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Hannah Nelson

An updated health IT roadmap outlines several initiatives that aim to boost interoperability across the state for improved care coordination.

Colorado’s Office of eHealth Innovation (OeHI) has released an updated health IT roadmap which outlines the state’s data sharing approach that aims to enhance interoperability and improve care coordination.

The roadmap, which was a collaborative effort between over 50 individuals and organizations across the state, outlined the state’s overarching interoperability goals: supporting better data sharing infrastructure, increasing access to in-person and virtual care through coordinated systems, and improving health equity.

While most hospitals in the state are connected to health information exchanges (HIEs), many healthcare organizations, in particular rural safety net and behavioral health providers, are not able to share information broadly through HIEs due to affordability and outdated EHR systems.  

Colorado’s Rural Connectivity Program, led by OeHI and the eHealth Commission, is focused on helping rural safety net and behavioral health providers to connect to HIEs.

“Opening equitable, secure, and affordable IT pathways for patients, their providers, payers, community partners, and state agencies to connect with and share health and social services, information, and data would create an IT ecosystem that provides a more holistic look at health,” OeHI officials noted in the roadmap.

“Addressing this need puts Colorado stakeholders in prime position for advancing Colorado’s goals of affordability, access, and equity,” they continued.

Greater patient data sharing across providers is expected to reduce duplicative services and lower costs, the roadmap authors pointed out. Supporting better data sharing infrastructure across clinical and social care organizations is also expected to improve care access by focusing on whole-person health, the roadmap noted.

OeHI said that many health systems, communities, and state agencies are actively working on sharing information to improve whole-person care.

For instance, the Colorado Department of Human Services and the Colorado Department of Healthcare Policy & Financing’s joint agency interoperability efforts will enable cross-agency information sharing through data standardization, officials said.

Additionally, the Office of Behavioral Health will implement a plan to strengthen the behavioral health safety net system through coordinated health IT infrastructure, OeHI officials wrote.

“This step is critical for the Behavioral Health Administration, which will align, coordinate, and integrate state mental health and substance use programs and funding to streamline access and lower barriers to services for patients,” they said.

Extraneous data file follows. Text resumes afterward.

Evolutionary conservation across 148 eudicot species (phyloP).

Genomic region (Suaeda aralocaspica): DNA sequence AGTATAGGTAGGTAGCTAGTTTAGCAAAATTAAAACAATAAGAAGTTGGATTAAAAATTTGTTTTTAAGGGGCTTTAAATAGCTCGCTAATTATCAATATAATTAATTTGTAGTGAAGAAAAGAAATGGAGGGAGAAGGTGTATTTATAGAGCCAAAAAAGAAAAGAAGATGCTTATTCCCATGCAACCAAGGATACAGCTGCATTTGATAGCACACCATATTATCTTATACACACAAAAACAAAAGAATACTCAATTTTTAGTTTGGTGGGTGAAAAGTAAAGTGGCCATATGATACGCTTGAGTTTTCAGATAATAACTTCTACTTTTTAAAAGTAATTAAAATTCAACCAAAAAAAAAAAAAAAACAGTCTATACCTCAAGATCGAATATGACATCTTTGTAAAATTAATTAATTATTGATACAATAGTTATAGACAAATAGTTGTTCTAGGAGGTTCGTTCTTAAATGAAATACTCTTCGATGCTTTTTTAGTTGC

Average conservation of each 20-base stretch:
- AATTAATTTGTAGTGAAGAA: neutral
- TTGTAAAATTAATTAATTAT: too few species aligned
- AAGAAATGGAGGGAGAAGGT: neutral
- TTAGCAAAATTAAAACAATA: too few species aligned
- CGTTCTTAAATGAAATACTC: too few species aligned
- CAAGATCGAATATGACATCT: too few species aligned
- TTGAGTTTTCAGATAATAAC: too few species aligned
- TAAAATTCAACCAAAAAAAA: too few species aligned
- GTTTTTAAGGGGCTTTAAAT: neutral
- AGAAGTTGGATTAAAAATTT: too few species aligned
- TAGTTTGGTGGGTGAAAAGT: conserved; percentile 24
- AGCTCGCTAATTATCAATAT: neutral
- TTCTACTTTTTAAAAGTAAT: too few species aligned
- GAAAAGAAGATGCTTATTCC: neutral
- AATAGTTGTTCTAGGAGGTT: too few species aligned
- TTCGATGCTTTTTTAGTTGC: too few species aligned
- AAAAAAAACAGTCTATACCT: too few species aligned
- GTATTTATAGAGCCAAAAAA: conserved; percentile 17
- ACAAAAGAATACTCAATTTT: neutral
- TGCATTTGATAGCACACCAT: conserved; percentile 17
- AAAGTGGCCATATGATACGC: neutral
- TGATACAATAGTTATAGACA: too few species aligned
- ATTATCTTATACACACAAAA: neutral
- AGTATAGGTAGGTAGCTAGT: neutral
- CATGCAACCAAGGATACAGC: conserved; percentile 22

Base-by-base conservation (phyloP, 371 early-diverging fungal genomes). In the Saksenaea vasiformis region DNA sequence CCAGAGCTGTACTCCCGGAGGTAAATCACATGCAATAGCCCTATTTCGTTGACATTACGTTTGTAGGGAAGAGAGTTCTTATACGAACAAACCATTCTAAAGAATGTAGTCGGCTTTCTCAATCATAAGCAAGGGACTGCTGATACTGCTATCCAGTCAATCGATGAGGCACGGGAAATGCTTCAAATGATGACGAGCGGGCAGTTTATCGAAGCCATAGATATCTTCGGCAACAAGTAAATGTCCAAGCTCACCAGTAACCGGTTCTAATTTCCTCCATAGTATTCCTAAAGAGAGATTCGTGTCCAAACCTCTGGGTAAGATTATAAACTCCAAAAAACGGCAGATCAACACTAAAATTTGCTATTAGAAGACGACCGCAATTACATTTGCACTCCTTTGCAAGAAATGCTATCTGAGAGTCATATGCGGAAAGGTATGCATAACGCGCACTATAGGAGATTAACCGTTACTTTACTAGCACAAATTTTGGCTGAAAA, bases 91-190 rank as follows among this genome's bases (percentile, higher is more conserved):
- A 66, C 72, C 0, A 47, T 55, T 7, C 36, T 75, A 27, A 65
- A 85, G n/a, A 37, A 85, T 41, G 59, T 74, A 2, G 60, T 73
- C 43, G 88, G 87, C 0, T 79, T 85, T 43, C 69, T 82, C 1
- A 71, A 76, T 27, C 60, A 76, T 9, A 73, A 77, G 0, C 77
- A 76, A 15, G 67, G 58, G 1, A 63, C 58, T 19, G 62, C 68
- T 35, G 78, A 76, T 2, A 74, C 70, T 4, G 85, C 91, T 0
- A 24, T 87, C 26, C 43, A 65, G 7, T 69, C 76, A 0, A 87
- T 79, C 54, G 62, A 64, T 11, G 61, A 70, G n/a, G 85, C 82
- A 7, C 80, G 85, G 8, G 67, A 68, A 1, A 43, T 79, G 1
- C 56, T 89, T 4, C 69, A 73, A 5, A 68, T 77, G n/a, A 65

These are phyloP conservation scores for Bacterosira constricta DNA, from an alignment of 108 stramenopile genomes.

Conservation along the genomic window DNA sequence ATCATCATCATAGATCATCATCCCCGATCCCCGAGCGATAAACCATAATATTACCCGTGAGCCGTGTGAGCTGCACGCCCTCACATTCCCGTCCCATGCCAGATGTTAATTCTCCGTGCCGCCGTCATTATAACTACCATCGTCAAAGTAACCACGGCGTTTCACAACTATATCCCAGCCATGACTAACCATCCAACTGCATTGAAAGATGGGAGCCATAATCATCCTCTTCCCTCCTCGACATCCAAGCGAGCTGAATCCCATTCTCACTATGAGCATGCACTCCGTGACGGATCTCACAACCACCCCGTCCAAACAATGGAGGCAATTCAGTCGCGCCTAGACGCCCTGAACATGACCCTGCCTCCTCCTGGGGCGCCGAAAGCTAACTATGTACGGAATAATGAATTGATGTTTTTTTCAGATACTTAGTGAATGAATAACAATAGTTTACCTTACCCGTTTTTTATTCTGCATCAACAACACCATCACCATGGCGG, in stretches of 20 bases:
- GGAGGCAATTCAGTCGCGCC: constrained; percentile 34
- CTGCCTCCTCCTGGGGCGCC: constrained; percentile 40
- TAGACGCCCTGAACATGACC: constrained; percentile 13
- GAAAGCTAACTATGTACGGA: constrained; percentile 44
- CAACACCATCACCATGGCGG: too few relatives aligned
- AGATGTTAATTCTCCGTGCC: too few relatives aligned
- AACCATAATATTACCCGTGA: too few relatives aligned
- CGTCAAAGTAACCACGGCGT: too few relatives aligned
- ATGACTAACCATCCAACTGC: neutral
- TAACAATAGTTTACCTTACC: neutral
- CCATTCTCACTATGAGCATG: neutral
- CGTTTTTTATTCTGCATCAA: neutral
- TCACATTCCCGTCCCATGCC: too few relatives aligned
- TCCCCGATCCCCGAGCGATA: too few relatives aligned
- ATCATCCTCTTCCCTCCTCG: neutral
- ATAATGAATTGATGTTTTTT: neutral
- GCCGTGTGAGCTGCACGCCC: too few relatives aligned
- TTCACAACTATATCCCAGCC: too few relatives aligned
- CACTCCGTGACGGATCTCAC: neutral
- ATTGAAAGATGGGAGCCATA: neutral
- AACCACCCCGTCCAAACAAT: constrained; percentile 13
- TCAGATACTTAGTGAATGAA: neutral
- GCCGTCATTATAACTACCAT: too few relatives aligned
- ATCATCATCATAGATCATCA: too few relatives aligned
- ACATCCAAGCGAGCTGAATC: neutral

Next, OeHI said it will strive to provide all Coloradans with access to high-quality in-person, virtual, and remote health services that are coordinated through health IT systems.

The COVID-19 virtual health boom solidified telehealth as a convenient and reliable solution for delivering whole-person care, officials noted.

Providing whole-person care requires information from virtual and remote visits to be available, accessible, and shared across the care continuum. However, EHR systems do not always incorporate virtual and remote tools readily. Additionally, some virtual providers, especially those delivering care to Coloradans out of state, are not sharing data through health information exchanges.

The roadmap outlines Colorado’s plan for a Social-Health Information Exchange (S-HIE) infrastructure. The person-centered network is set to include a robust statewide resource directory, interoperable platforms for referral and care coordination, and functionality to track health outcomes.

“OeHI and the eHealth Commission are committed to the development of a flexible and interoperable S-HIE infrastructure that supports coordinated whole-person care across the physical, social, and behavioral health domains,” the roadmap authors wrote.

“Whole-person care coordination across in-person, virtual, and remote services for personal health and social needs is only possible with a connected and interoperable ecosystem and infrastructure,” the authors noted.

Lastly, the roadmap outlined the goal of improving health equity through the inclusive and innovative use of health IT and digital health tools.

“Several studies have found that non or limited English speakers have lower rates of telemedicine use, strengthening the need to consider how systems can better integrate live interpretation and digital translation services into their infrastructure to promote greater communication and digital equity,” the authors wrote.